Wednesday, April 24, 2013

Arizona Ranger On Western Wednesday...!

I know that many times here I have sung the praises of the Texas Rangers, but other states had their share of notable Rangers as well!

No post about Arizona Rangers would be complete without giving the biggest nod to this man!

Apr 30, 1867:
Arizona Ranger Burton Mossman is born

Burton C. Mossman, a rancher turned lawman, is born in Aurora, Illinois.

Little is known about Mossman's childhood in Illinois, though he apparently learned to be self-reliant and resourceful at a young age. When he was 21, Mossman left home and moved to Mexico, where he quickly began proving himself one of the most canny and successful ranchers in the territory. By age 30, he not only had his own spread in New Mexico, but was also the superintendent of a two-million-acre ranch in northern Arizona running 60,000 cattle.

As the size of the southwestern cattle industry increased, cattle rustlers began to take advantage of the lack of surveillance on the isolated ranges to steal stock. In 1901, the territory of Arizona responded by organizing a ranger force to rid the region of rustlers and other outlaws. The governor of Arizona convinced Mossman to sign on as the first captain of the Arizona Rangers.

Mossman was suited to the task. Courageous and skilled with a pistol, he had a knack for surprising rustlers while they were still in possession of stolen cattle, freshly butchered beef, green hides, and other incriminating evidence. Though he could use violence to good effect when needed, Mossman preferred to trick his quarry into giving up peacefully when possible. In one instance, Mossman rode south alone in pursuit of the multiple-murderer Agostine Chacon, who had fled to Mexico. Clearly out of his jurisdiction, Mossman had to act with finesse. With the assistance of Burt Alvard, an outlaw turned lawman, Mossman convinced Chacon that he and Alvard were also outlaws and would help him steal several top horses from a ranch in southern Arizona. When the men crossed the border into Arizona, Mossman revealed his true identity and arrested Chacon, who was later hanged.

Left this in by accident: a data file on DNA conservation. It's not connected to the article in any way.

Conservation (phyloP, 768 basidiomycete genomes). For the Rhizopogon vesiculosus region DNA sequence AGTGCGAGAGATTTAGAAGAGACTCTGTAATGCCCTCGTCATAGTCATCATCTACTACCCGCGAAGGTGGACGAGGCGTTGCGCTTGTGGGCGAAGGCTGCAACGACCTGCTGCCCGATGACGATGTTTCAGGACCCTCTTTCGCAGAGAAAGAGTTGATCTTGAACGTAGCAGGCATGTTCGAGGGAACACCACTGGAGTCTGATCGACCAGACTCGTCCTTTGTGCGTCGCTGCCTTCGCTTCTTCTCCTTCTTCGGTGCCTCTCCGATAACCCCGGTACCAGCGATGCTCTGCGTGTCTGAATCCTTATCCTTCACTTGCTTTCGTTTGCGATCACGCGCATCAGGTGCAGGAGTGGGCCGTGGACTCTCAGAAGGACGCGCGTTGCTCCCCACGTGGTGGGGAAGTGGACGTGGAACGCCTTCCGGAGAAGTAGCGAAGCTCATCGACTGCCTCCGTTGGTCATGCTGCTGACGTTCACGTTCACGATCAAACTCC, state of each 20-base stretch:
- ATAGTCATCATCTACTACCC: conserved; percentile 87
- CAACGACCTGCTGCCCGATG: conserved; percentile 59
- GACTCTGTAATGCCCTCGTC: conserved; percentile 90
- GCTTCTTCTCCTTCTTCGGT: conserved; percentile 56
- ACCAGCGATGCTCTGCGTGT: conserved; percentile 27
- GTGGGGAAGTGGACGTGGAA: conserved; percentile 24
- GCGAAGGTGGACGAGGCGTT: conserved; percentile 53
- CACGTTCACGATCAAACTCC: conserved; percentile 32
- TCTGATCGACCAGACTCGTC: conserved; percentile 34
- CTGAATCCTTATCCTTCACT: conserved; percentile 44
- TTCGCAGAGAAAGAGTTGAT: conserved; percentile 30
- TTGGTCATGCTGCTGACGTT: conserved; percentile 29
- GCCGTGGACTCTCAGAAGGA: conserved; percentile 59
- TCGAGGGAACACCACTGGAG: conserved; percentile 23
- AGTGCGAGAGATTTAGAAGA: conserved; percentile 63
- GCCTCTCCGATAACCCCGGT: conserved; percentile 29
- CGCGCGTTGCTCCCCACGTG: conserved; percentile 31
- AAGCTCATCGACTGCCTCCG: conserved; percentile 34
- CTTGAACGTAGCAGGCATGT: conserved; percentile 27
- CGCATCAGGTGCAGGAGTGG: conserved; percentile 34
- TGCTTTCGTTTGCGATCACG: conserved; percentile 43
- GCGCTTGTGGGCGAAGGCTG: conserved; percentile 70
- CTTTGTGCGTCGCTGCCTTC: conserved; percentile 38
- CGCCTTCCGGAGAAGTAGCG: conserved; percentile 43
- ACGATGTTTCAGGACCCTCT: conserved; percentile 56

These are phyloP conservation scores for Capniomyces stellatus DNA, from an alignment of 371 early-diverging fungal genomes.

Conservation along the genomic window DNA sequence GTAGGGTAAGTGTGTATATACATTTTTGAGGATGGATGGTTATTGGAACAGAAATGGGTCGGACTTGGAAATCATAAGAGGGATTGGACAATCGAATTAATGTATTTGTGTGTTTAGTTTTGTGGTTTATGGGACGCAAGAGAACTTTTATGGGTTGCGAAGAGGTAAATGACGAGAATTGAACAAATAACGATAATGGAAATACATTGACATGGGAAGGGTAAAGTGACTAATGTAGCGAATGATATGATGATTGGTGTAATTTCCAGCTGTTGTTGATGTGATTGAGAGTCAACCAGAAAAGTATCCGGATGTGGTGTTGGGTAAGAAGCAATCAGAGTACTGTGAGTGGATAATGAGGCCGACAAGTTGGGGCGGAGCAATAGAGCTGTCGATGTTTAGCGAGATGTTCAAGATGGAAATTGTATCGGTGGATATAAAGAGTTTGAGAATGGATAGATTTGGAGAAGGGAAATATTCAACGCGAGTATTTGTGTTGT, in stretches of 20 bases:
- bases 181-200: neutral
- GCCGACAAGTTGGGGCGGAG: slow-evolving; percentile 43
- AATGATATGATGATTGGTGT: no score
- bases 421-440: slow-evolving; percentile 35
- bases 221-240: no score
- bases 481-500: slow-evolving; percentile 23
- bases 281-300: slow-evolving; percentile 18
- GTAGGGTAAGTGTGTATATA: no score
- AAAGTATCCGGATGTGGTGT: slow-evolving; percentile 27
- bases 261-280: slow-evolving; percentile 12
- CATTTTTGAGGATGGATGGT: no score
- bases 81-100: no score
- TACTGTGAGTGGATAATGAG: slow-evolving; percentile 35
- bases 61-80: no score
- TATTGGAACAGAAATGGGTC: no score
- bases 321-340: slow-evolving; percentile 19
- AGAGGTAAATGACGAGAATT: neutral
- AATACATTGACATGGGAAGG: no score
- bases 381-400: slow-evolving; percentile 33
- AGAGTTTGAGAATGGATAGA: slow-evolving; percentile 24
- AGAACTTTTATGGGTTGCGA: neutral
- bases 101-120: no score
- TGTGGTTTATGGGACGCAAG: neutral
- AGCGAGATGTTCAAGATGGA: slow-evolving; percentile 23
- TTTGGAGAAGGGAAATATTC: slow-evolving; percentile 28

The Chacon arrest was a typical example of Mossman's approach to dealing with Arizona rustlers and outlaws. "If they come along easy, everything will be all right," he once explained. "If they don't, well, I just guess we can make pretty short work of them... Some of them will object, of course. They'll probably try a little gunplay as a bluff, but I shoot fairly well myself, and the boys who back me up are handy enough with guns. Any rustler who wants to yank on the rope and kick up trouble will find he's up against it."

After a long and adventurous career with the Arizona Rangers, Mossman eventually returned to the more peaceful life of a rancher. By the time he retired from ranching in 1944, he had business interests in cattle operations from Mexico to Montana, and more than a million cattle wore his brand. He lived out the remainder of his life at his comfortable ranch in Roswell, New Mexico, and died in 1956 at the age of 89.

Thanks again to the folks at for letting us learn about the working heroes of the Old West! Mossman had a long and exciting life, it seems!

Coffee outside this morning. It may start to rain, but let's take a chance, OK?


Gorges Smythe said...

Sounds like he lived an interesting life and made a few bucks along the way!

Chickenmom said...

What an interesting life! Kind of hard to visualize a two million acre ranch, though.
Coffee by you sounds great! 28 here this morning! It's a DD day - I'll bring a box for all to share.

Phyllis (N/W Jersey)

linda m said...

That is one successful man. I must say I do admire him. Coffee outside sounds good. Cool morning here - not supposed to rain either for a change.

JO said...

This was one of the stories I have read. Enjoyed it. Alvard turned law and out law a few times. He was quite a character.

Pass the pot please, never mind I'll get it. Feel so at home here after all these years.

HermitJim said...

Hey Gorges...
Sounds like an ideal way to go through life, doesn't it? Doing what you like and making a living at it!

Thanks for coming over today!

Hey Phyllis...
Back in those days, very large spreads were not uncommon!

Bring on the donuts...!

Thanks for dropping by this morning!

Hey Linda...
Maybe you are starting to get some real Spring! That would be a nice change, right?

Many thanks to you for coming over today!

Hey Jo...
I think that many of the rangers had a turn at being an outlaw. Probably made them better at their jobs!

You should feel right at home here, sweetie! Been having coffee together for a long time!

Thanks so much for stopping by!